Yesterday afternoon, I took Nutmeg a treat and asked her to hurry up because I was planning to make cheese and I was afraid I’d get started with a pot of cheese and then she’d have her baby. Just as soon as whenever I started the pot of cheese.
Nutmeg said she’d think about it, but she was busy nesting. She’d been holed up in the goat house all day. Knitting the last bootie. Making up the crib.
Not too busy to stop for a treat, though.
Then she went back to standing in the corner. (That’s just straw hanging off her bottom in this photo, by the way.)
Then she sat down. She’d been crouching and standing in the corner a lot. I figured if she was sitting down, she wasn’t about to have the baby. I expected her to crouch to have it. I’ve never seen a goat have a baby before.
I told her I was going to go start my cheese, MISSY, and I’d be back.
===Graphic photo alert===
As predicted, as soon as I started my pot of cheese, she went to hollering like someone was poking her in the eyeball with a hot stick. And something was coming out of her! It was– A BLOB! And she was still sitting down and everything. I was afraid she was having a miscarriage!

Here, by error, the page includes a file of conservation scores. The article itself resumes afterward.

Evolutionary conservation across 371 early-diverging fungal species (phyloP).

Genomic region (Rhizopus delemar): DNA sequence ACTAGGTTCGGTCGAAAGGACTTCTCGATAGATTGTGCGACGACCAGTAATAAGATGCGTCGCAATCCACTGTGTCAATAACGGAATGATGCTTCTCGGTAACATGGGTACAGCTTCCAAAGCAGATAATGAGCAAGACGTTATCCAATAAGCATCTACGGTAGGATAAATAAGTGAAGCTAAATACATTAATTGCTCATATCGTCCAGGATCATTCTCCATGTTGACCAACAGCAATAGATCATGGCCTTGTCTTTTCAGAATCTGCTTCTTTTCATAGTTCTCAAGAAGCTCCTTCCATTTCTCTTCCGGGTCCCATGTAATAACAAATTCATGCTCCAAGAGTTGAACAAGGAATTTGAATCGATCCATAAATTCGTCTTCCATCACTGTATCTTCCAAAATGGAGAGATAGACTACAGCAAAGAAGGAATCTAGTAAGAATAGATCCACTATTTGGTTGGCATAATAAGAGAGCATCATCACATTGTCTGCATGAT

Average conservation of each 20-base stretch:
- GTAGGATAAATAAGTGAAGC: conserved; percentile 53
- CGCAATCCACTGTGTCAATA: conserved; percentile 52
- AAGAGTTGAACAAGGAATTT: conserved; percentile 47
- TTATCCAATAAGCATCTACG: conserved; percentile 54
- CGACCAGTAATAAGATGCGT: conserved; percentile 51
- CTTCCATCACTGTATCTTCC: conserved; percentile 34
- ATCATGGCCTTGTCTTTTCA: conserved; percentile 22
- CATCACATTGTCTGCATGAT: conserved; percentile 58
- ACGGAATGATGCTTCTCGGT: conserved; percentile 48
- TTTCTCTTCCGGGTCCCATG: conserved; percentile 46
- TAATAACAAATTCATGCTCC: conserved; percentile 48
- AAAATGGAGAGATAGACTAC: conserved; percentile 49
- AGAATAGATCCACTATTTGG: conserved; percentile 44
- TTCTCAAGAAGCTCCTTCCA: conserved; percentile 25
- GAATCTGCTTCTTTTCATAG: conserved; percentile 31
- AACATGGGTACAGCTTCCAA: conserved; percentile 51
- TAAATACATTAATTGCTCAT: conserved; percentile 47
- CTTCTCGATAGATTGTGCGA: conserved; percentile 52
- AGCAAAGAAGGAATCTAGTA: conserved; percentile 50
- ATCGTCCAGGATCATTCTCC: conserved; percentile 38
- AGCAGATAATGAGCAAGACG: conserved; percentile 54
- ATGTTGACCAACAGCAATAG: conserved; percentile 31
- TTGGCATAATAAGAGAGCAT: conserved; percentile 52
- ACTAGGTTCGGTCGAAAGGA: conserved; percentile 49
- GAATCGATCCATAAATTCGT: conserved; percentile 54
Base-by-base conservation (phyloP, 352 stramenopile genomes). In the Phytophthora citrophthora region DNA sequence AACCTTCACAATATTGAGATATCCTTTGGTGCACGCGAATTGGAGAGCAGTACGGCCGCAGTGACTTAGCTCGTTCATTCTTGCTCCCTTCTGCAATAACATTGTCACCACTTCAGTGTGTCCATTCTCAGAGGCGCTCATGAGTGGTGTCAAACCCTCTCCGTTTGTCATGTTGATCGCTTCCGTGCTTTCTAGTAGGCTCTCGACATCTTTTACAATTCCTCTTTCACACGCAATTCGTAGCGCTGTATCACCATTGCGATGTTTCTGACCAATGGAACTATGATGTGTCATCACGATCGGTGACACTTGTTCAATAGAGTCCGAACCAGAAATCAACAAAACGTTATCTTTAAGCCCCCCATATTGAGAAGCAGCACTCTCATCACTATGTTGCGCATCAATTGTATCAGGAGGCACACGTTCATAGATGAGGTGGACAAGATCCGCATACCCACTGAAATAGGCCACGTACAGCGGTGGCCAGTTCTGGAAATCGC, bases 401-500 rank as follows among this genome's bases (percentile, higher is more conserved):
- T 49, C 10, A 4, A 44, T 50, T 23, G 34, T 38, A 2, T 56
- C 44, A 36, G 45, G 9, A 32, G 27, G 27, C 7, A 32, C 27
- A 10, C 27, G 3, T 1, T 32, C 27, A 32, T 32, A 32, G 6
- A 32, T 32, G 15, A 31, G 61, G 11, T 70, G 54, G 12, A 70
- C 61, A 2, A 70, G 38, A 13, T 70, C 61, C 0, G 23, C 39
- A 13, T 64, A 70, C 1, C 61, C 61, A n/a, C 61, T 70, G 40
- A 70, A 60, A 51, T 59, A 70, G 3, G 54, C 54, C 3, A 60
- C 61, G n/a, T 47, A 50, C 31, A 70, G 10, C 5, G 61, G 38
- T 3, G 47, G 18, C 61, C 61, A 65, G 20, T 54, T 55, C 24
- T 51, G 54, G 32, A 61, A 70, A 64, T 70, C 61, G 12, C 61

The blob turned out to be a head.
And the head turned out to be a sweet little baby.
Nutmeg reached around to behold what slimy thing she had spit out from her womanly petals and instantly fell in love with it.
It was up and on its feet in no time, under 10 minutes.
Please be advised that this is a graphic video of a real live goat birth. If you think it might gross you out, don’t watch it.
Mother and Baby are in fine form this morning. Mommy is contentedly feeding and Baby is bouncing around in the straw. It has Mr. Pibb’s brown coat with his black markings on the legs, back, and head.
It also has a dash of white on one side and a white top knot like its mama.
And dangles!!! It has dangles! (Wattles. Nutmeg has wattles, too. I love wattles.)
Plus a little frosting on the ears.
It’s going to be a gorgeous goat. After reviewing this handy page for identifying sex in baby goats, I am completely positive that it’s a BOY. It’s a mixed breed–half Nigerian Dwarf and half Fainting. A half Nigerian girl could still be a milker, but a half Nigerian boy won’t make anyone’s stud list. We’ll wether him and keep him as a pet. He’s too beautiful to let go to a hard life scrubbing brush for somebody.
How Rotunda could give birth to only one kid from that voluminous belly remains an unsolved mystery, though Nutmeg offered this explanation upon questioning.
“I had to save room–